and most people do not seek to legalize heroin. In this situation, it
    is harm to the person, not the consent of the person that is the governing
    standard.

    Even a 1998 ILO (UN International Labor Organization) report suggesting
    that the sex industry be treated as a legitimate economic sector, found
    that prostitution is one of the most alienated forms of labour; the surveys
    [in 4 countries] show that women worked "with a heavy heart,""felt
    forced,"or were ";conscience-stricken" and had negative
    self-identities. A significant proportion claimed they wanted to leave
    sex work [sic] if they could (Lim, 1998: 213)."

    When a woman remains in an abusive relationship with a partner who batters
    her, or even when she defends his actions, concerned people don't say
    she is there voluntarily. They recognize the complexity of her compliance.
    Like battered women, women in prostitution often deny their abuse if
    provided with no meaningful alternatives.

    10. Women in systems of prostitution do not want the sex industry
    legalized or decriminalized.


    In a 5-country study on sex trafficking done by the Coalition Against
    Trafficking in Women and funded by the Ford Foundation, most of the 146
    women interviewed strongly stated that prostitution should not be legalized
    and considered legitimate work, warning that legalization would create
    more risks and harm for women from already violent customer and pimps
    (Raymond et al, 2002). "No way. It's not a profession. It is humiliating
    and violence from the men's side. Not one woman interviewed wanted her
    children, family or friends to have to earn money by entering the sex
    industry. One stated: Prostitution stripped me of my life, my health,
    everything.

    CONCLUSION

    Legislators leap onto the legalization bandwagon because they think nothing
    else is successful. However, as Scotland Yard's Commissioner has stated:
    'You've got to be careful about legalizing things just because you don't
    think what you are doing is successful.

    We hear very little about the role of the sex industry in creating a
    global sex market in the bodies of women and children. Instead, we hear
    much about making prostitution into a better job for women through regulation
    and/or legalization, through unions of so-called sex workers,and through
    campaigns which provide condoms to women in prostitution but cannot provide
    them with alternatives to prostitution. We hear much about how to keep
    women in prostitution but very little about how to help women get out.

    Governments that legalize prostitution as sex work will have a huge economic
    stake in the sex industry. Consequently, this will foster their increased
    dependence on the sex sector. If women in prostitution are counted as
    workers, pimps as businessmen, and buyers as consumers of sexual services,
    thus legitimating the entire sex industry as an economic sector, then
    governments can abdicate responsibility for making decent and sustainable
    employment available to women.

    Rather than the State sanctioning prostitution, the State could address
    the demand by penalizing the men who buy women for the sex of prostitution,
    and support the development of alternatives for women in prostitution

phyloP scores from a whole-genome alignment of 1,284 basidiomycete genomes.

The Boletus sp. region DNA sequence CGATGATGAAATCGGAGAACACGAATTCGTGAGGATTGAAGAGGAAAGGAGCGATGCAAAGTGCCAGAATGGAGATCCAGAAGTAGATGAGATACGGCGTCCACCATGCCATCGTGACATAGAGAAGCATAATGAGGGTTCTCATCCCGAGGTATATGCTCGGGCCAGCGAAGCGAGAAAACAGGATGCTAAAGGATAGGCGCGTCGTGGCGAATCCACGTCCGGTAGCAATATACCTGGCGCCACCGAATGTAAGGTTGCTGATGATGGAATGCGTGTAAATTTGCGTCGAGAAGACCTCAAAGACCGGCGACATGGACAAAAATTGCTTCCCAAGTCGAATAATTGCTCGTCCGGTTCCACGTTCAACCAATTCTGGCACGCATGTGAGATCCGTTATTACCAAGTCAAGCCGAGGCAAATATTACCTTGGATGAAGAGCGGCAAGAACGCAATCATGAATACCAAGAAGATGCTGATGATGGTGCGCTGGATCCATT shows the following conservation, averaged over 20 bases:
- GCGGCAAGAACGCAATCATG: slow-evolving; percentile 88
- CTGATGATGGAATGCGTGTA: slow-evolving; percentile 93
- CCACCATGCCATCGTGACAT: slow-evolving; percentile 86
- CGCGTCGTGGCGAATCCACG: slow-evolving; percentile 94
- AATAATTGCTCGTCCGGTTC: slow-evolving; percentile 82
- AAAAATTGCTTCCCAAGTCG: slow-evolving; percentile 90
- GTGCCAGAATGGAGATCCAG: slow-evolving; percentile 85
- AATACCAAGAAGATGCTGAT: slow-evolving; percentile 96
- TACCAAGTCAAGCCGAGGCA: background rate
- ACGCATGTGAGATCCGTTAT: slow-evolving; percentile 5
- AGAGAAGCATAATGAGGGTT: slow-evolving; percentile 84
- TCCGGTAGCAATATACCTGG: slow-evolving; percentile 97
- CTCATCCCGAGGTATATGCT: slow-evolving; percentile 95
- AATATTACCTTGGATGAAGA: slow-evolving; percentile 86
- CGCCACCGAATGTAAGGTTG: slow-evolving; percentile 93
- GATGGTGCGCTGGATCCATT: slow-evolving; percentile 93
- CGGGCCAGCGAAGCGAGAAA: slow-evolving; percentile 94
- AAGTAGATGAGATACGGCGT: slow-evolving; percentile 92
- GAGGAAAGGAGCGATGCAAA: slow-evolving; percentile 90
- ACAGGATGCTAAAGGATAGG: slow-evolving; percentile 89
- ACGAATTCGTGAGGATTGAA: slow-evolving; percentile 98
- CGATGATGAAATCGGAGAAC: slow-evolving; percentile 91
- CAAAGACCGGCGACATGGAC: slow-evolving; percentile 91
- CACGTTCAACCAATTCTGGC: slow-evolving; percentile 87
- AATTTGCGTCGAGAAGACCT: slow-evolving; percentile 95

industries. Instead of governments cashing in on the economic benefits
    of the sex industry by taxing it, governments could invest in the futures
    of prostituted women by providing economic resources, from the seizure
    of sex industry assets, to provide real alternatives for women in prostitution.

    NOTES:

    *Budapest Group. (1999, June). The Relationship Between Organized Crime
    and Trafficking in Aliens. Austria: International Centre for Migration
    Policy Development. The Budapest process was initiated in 1991. Nearly
    40 governments and 10 organizations participate in the process, and about
    50 intergovernmental meetings at various levels have been held, including
    the Prague Ministerial Conference.
    **The National Rapporteur on Trafficking at the National Swedish Police
    has stated that in the 6 months following the implementation of the Swedish
    law in January 1999, the number of trafficked women to Sweden has declined.
    She also stated that according to police colleagues in the European Union
    that traffickers are choosing other destination countries where they
    are not constrained by similar laws. Thus the law serves as a deterrent
    to traffickers. Quoted in Karl Vicktor Olsson, Sexkopslagen minskar handeln
    med kvinnor, Metro, January 27, 2001: 2.

    REFERENCES

    Altink, Sietske. (1995). Stolen Lives: Trading Women into Sex and Slavery
    (London: Scarlet Press).
    Budapest Group. (1999, June). The Relationship Between Organized Crime
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    Policy Development.
    Bureau NRM. (2002, November). Trafficking in Human Beings: First Report
    of the Dutch National Rapporteur. The Hague. 155 pp.
    Daley, Suzanne. (2001, August 12). "New Rights for Dutch Prostitutes,
    but No Gain. New York Times, pp. A1 and 4.
    Dutting, Giseling. (2000, November). Legalized Prostitution in the Netherlands
    Recent Debates. Women's Global Network for Reproductive Rights, 3: 15-16.
    IOM (International Organization for Migration). (1995, May). Trafficking
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    Lim, Lin Lean (1998). The Sex Sector. International Labour Office, Geneva,